“The message is not that barristers must leave publicly funded work, but that in order to sustain that type of practice, they will almost certainly need to develop a mixed practice, incorporating privately as well as publicly funded work. The cuts to legal aid rates have been too numerous and too deep for young barristers to continue to rely upon publicly funded practice,” he said, in his inaugural speech to the Bar Council.
“Traditionally, barristers, within reason, have turned their hands to different areas of practice. It is the skill set, core values and the training which define us as much as the practice area.”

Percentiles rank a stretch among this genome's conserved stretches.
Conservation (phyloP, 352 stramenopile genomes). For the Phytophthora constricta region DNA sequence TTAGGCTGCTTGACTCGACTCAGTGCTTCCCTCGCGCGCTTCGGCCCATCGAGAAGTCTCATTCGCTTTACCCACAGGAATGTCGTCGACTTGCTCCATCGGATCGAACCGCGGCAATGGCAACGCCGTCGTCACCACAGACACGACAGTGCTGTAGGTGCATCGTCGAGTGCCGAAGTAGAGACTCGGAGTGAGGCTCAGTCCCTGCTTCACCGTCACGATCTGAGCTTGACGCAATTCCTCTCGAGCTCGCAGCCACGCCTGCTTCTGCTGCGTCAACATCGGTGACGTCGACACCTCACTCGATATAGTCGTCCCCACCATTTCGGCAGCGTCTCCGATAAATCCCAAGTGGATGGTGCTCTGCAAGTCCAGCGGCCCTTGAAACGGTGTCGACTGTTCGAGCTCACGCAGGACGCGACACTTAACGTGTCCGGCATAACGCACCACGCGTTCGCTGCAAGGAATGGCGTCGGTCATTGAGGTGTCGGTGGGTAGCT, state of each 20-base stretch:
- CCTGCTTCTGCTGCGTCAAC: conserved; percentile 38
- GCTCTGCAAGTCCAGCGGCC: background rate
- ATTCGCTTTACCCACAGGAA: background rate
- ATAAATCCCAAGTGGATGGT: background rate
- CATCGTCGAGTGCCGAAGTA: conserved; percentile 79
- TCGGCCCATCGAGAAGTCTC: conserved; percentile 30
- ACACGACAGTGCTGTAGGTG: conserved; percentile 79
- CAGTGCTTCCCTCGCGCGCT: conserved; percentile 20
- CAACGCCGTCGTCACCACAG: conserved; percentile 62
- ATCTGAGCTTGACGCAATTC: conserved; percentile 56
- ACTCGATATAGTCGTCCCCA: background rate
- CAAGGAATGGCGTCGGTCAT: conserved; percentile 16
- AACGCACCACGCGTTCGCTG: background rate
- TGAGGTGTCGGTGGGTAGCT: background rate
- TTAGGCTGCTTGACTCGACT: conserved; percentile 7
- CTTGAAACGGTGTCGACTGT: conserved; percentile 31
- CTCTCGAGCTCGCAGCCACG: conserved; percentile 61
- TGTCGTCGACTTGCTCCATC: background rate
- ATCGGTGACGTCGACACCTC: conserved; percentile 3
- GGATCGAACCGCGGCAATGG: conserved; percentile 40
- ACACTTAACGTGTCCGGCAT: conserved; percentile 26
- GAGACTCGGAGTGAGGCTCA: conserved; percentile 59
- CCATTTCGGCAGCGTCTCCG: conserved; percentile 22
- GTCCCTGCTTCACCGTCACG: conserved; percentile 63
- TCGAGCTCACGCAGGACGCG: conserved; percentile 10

Last month, the Ministry of Justice restricted legal aid for civil and family matters as part of a £350m cuts package.
Lodder said he supported judicially assessed Quality Assurance for Advocates (“QAA”), and had plans to develop the work of the Advocacy Training Council.